The Results of Selected BRT Projects
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The Results of Selected BRT Projects 2:00 – 3:20 p.m. Walt Kulyk Director, FTA Office of Mobility Innovation (Moderator) PowerPoint PPT Presentation


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The Results of Selected BRT Projects 2:00 – 3:20 p.m. Walt Kulyk Director, FTA Office of Mobility Innovation (Moderator). Session Presentations. “San Pablo Rapid”, Jon Twichell “Results of Port Authority’s Busways”, David E. Wohwill, AICP “Implementing BRT: The Results”, John Bonsall

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The Results of Selected BRT Projects 2:00 – 3:20 p.m. Walt Kulyk Director, FTA Office of Mobility Innovation (Moderator)

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The Results of Selected BRT Projects

2:00 – 3:20 p.m.

Walt Kulyk

Director, FTA Office of Mobility Innovation

(Moderator)


Session Presentations

  • “San Pablo Rapid”, Jon Twichell

  • “Results of Port Authority’s Busways”, David E. Wohwill, AICP

  • “Implementing BRT: The Results”, John Bonsall

  • “A Better Transport for a Better Quality of Living”, Luciano Aimar


David E. Wohlwill, AICP

  • M.S. Urban and Regional Planning Univ. of Wisconsin

  • B.A. Environmental Studies and Political Science, Univ. of California

  • Lead Transit Planner, Port Authority of Allegheny County

  • New York State DOT, Planning and Programming


Results of Port Authority’s Busways

David E. Wohlwill, AICP

APTA - TRB

Bus Rapid Transit Conference

Denver, CO

May 6, 2004


Pittsburgh BRT Facilities


Port Authority’s Busways

  • South Busway – 1977, 4.3 miles

  • Martin Luther King, Jr. East Busway – 1983, 6.8 miles

  • West Busway - 2000, 5.0 miles

  • Martin Luther King, Jr. East Busway Extension- 2003, 2.3 miles

  • Total length of busways is 18.4 miles


South Busway


South Busway

  • First exclusive transit facility for buses not in a highway

  • Oldest busway in North America

  • Links Downtown with Pittsburgh’s southern neighborhoods and suburbs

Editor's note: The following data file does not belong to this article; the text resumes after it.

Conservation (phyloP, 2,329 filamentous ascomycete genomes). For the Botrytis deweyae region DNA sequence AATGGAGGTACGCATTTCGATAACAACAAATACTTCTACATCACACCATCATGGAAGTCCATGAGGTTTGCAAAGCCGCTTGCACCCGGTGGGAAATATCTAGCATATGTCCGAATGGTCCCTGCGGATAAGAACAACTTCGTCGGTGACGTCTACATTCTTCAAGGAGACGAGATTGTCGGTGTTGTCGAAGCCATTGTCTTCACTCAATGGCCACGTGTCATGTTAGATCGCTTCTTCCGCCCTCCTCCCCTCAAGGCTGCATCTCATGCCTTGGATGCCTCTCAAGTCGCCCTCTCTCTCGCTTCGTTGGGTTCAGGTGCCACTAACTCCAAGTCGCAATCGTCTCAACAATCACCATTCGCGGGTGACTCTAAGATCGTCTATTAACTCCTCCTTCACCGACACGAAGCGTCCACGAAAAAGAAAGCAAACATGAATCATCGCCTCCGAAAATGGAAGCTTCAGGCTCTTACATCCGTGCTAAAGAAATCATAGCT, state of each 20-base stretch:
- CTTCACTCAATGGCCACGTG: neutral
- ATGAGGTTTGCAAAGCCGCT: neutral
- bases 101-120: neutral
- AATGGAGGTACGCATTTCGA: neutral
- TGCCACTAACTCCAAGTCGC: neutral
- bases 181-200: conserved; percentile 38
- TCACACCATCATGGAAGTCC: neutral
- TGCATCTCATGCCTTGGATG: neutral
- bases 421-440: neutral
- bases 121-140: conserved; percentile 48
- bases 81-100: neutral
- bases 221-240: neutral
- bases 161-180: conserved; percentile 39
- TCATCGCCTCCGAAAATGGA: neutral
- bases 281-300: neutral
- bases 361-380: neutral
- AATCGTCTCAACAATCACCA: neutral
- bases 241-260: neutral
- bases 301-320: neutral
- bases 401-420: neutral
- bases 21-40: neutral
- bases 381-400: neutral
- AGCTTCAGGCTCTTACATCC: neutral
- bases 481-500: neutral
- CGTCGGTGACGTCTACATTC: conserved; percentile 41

• Allows buses to bypass severe congestion on Liberty Avenue, Route 51, Liberty Tunnel and Liberty Bridge


Martin Luther King, Jr. East Busway


Martin Luther King, Jr. East Busway

  • Links downtown Pittsburgh and Oakland with Pittsburgh’s eastern neighborhoods and suburbs

  • Allows buses to bypass severe congestion on Parkway East and other arterials and local streets

  • Port Authority’s busiest BRT facility


E. Busway Extension Opened 6/03


West Busway


West Busway

  • Links Downtown with Pittsburgh’s western neighborhoods and suburbs

  • Facilitates service to Pittsburgh International Airport

  • Allows buses to bypass severe congestion on Parkway West


Busway Results


Travel Time Savings

  • South Busway – 20 - 30 minutes

  • Original East Busway

    • Downtown to Wilkinsburg – 34 minutes

    • Oakland to Wilkinsburg – 25 minutes

  • East Busway with Extension

    • Downtown to Swissvale – 6 minutes

    • Oakland to Swissvale – 15 minutes

  • West Busway – 20 minutes


Ridership Trends


Current Ridership (Oct. 2003)

  • South Busway – 11,000

  • East Busway – 25,000

  • West Busway – 8,100


Average O & M Costs per Rider (FY 1995 Data)

  • South Busway - $1.03

  • East Busway - $.95

  • Remainder of Bus System - $2.55

  • Light Rail System - $3.22


Development Impacts


Development 1983-1996

  • 54 developments

  • Fair market value of $302 Million

  • New construction and renovation of existing buildings

  • Retail, office and residential uses most common


Residential Development Linked to a Station


Reuse of an Industrial Building


Medical Professional Building


Redeveloped Railroad Station


Development since 1996

  • Development continues to occur

  • Another $203 million completed

  • Additional development under construction or being planned


West Busway DevelopmentCarnegie Borough Bldg. - Carnegie Station


Lessons Learned


Operations & Ridership

  • Significant travel time savings in heavily congested corridors achieved

  • 1995 O & M cost data indicate substantial savings per passenger compared to the rest of the bus system

  • Ridership on East Busway has been stable despite overall system decline


Development Impacts

  • The East Busway and its landscaping were major physical improvements in the corridor

  • $302 million in development 1983-1996

  • Estimated $203 million occurring since 1996

  • $505 million to date and more underway

  • This is a magnitude of investment comparable to development levels observed along rail lines in other cities.


TOD Issues

  • Consider TOD early in planning

  • TOD has not fully realized its potential along East Busway

  • A number of developments are transit-adjacent, but not transit-oriented


Park-and-Ride

  • Important to provide sufficient number of PNR spaces

  • Coordination with communities involved almost as much effort for PNR as for the West Busway itself


Image

  • Image is Critical

  • Stations on Original East Busway Rebuilt


Design Treatments Enhance Appearance of BRT Guideways – West Busway Berry Street Tunnel


Allow for Future Stations on BRT Facility


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